Efficient gas separation with SEPURAN® SEPURAN® stands for customized hollow fiber membranes for efficient gas separation. Biogas upgrading, nitrogen generation, and helium recovery are just three of the many applications for SEPURAN® products. More polymers for even more applications are currently being developed.
The SEPURAN product family includes various membrane systems for gas separation for different applications. Each product is tailored exactly to the specific application. SEPURAN Green, for example, is ideally suited for biogas upgrading because of its high CO2 / CH4 selectivity. SEPURAN N2, on the other hand, was developed especially to recover nitrogen.
Although the areas of application for SEPURAN products differ considerably, the products all have one thing in common: they are the most important part of the upgrading system, no matter whether it is for biogas, air, or technical gases. With their high selectivity and capacity, they are effective in making the upgrading process as efficient and economical as possible. This is not only a result of the very low energy consumption. No other auxiliary materials, such as water or chemicals, are needed. Consequently, SEPURAN helps conserve resources and protect the environment.
SEPURAN Green was a worthy winner of the 2014 German Innovation Prize for Climate and the Environment (IKU), which is awarded by the German Federal Ministry for the Environment.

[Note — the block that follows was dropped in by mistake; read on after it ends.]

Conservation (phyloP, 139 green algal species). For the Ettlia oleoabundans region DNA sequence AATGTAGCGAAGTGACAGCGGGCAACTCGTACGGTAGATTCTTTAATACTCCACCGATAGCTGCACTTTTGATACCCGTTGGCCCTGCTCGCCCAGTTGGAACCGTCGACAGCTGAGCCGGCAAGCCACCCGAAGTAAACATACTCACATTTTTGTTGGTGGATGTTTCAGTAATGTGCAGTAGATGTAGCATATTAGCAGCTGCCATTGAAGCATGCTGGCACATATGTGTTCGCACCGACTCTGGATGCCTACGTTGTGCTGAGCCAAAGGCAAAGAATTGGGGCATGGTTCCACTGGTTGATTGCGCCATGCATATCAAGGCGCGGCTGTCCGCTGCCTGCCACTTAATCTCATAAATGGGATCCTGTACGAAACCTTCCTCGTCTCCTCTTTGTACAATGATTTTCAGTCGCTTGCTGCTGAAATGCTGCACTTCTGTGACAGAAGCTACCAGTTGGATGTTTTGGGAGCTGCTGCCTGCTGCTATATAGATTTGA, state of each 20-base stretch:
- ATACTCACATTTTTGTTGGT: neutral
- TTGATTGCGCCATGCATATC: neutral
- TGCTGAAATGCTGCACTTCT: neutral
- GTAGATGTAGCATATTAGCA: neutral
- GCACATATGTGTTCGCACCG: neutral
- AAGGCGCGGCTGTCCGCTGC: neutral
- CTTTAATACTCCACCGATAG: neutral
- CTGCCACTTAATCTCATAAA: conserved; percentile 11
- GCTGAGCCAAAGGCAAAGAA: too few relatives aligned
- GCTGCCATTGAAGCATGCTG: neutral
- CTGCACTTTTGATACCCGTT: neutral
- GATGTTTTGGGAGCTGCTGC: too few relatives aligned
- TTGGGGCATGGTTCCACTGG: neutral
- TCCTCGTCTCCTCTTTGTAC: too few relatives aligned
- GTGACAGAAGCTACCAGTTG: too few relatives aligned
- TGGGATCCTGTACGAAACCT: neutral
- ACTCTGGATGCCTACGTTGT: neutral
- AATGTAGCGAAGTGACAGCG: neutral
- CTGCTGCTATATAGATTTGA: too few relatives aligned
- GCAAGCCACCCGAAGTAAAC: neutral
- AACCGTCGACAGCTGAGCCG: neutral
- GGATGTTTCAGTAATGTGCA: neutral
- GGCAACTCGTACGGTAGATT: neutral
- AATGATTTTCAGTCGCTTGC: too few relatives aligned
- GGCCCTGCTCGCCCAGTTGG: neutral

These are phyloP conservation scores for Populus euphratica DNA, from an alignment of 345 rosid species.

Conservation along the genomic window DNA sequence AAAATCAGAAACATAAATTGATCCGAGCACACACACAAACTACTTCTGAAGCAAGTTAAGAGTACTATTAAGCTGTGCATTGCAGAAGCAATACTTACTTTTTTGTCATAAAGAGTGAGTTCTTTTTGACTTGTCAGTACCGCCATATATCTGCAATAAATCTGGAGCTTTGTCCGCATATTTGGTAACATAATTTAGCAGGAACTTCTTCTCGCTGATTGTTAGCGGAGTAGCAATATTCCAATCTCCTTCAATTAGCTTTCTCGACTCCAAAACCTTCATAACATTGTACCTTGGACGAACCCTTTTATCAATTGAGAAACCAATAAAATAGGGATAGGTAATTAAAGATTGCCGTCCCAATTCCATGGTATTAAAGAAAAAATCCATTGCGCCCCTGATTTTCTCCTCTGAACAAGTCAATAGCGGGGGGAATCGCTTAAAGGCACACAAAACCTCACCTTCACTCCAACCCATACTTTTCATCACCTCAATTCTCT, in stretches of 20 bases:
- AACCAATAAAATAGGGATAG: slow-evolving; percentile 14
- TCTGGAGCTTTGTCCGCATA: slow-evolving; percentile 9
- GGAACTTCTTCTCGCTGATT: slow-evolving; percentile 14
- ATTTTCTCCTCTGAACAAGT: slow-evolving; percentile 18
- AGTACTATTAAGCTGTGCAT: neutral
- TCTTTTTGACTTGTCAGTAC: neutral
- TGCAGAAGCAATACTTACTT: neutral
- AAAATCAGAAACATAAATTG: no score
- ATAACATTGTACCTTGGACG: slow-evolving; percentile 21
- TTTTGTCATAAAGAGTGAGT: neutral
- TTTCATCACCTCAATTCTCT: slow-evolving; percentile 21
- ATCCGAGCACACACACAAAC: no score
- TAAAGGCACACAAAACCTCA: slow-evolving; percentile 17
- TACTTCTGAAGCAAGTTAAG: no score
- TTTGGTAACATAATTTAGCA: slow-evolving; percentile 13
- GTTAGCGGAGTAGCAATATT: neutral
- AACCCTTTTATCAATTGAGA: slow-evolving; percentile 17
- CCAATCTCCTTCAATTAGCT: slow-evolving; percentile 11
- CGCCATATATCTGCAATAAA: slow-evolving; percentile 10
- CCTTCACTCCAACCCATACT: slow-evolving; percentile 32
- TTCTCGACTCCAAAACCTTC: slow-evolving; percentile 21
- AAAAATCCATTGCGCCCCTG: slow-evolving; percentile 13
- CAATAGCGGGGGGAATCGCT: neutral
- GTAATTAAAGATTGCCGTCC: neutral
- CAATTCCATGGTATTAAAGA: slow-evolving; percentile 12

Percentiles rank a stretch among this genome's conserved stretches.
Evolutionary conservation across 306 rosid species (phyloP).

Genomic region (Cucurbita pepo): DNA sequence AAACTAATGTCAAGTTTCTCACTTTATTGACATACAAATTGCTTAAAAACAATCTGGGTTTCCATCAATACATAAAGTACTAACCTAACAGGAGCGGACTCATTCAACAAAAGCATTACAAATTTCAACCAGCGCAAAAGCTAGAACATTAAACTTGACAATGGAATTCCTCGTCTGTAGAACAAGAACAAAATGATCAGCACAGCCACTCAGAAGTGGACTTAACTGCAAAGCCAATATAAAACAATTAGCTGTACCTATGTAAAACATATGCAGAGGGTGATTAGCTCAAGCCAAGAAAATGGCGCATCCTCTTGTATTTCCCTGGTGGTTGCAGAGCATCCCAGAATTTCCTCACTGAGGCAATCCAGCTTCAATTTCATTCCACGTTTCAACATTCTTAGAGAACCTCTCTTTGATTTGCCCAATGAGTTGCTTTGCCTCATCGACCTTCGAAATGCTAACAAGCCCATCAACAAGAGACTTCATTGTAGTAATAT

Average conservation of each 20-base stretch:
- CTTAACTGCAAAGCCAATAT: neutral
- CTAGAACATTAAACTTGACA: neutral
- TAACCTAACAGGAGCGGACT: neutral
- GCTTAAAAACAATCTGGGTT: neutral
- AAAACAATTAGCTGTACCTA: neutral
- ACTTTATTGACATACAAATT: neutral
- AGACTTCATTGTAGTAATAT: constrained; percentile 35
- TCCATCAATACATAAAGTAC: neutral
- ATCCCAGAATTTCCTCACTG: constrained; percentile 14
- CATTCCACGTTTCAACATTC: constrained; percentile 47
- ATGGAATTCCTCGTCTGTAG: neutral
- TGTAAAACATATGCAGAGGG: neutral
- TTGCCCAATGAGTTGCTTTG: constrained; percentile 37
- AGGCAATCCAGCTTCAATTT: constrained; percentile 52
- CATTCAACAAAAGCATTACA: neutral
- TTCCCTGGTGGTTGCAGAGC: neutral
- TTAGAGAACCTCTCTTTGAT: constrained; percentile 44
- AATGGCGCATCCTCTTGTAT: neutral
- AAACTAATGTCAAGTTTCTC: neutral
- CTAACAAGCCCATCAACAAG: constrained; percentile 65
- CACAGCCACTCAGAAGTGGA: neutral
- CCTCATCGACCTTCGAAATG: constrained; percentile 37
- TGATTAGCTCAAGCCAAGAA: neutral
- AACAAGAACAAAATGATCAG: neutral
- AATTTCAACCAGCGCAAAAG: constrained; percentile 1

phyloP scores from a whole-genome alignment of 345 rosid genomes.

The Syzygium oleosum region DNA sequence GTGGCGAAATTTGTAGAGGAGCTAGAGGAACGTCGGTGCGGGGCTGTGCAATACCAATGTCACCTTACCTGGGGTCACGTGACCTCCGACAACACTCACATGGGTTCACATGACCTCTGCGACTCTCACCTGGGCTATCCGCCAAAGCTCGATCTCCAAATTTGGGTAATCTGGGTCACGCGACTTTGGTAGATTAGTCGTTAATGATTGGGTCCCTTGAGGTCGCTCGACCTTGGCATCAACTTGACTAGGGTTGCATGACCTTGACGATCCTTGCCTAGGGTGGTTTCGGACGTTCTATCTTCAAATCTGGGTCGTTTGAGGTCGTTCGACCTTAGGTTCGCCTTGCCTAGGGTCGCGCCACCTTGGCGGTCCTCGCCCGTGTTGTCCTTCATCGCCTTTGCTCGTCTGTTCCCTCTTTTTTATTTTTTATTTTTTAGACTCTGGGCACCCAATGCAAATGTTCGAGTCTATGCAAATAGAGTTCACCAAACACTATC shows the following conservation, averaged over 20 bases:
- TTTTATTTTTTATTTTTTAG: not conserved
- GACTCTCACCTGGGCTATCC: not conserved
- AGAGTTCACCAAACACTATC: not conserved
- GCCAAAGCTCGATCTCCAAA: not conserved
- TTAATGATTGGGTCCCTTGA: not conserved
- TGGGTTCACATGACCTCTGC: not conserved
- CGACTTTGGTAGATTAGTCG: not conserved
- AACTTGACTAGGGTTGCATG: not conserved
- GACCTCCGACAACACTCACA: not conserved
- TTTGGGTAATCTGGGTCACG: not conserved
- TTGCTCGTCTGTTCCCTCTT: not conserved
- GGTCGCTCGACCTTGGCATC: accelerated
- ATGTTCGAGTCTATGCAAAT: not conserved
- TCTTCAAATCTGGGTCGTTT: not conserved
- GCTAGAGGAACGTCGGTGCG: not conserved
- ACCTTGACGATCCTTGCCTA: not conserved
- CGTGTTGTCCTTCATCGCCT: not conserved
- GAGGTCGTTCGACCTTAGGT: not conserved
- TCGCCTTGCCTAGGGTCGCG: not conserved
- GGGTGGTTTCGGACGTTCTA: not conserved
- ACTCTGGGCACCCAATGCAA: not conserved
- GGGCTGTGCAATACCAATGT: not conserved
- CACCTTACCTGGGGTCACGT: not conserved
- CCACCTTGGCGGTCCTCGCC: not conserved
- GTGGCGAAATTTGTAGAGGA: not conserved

We produce high performance membranes and market them as modules and cartridges. We are not a plant construction company ourselves, but we work closely together with plant and machinery installation companies and engineering partners to find the best possible system solution for you.
Gas separation membranes work according to the principle of selective permeation through the membrane surface. The permeation rate of each gas depends on its solubility in the membrane material and on the diffusion rate of the gas.
Gases with high solubility and small molecules pass through the membrane very quickly. Less soluble gases with larger molecules take more time to permeate the membrane. In addition, different membrane materials separate differently. The driving force needed to separate gases is achieved by means of a partial pressure gradient.
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